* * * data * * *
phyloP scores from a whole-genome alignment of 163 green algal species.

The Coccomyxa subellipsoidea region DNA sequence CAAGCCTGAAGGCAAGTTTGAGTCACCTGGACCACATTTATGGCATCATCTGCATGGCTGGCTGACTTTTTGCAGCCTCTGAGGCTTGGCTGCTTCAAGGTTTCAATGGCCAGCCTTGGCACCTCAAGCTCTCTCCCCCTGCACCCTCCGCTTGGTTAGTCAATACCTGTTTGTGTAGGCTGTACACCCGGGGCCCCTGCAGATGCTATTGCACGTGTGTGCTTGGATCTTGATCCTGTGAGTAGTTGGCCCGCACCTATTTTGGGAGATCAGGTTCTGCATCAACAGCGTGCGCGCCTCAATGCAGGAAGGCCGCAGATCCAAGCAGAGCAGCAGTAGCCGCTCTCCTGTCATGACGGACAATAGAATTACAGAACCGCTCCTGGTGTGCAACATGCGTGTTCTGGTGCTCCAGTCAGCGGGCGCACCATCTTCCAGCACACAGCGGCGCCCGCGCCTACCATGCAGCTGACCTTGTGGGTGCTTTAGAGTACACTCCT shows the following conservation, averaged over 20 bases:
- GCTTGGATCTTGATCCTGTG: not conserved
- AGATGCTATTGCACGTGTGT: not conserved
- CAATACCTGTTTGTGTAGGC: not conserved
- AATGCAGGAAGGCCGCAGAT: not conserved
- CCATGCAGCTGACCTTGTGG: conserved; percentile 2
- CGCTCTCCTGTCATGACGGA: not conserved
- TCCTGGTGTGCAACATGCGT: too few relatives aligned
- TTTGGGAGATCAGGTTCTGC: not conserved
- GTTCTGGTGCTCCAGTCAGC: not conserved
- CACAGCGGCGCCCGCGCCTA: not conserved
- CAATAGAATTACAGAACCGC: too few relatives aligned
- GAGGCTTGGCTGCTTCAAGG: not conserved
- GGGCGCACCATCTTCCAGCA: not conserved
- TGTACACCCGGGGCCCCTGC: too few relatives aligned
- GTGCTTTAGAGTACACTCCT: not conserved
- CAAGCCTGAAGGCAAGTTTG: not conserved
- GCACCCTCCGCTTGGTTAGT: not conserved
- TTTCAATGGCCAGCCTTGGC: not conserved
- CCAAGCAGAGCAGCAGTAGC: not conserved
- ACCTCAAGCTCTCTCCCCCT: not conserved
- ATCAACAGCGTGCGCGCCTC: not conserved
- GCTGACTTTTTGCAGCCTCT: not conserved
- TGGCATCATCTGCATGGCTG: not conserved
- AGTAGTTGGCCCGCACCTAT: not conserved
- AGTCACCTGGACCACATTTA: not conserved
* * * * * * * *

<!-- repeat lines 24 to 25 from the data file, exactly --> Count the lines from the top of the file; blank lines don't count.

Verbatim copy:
- GCTGACTTTTTGCAGCCTCT: not conserved
- TGGCATCATCTGCATGGCTG: not conserved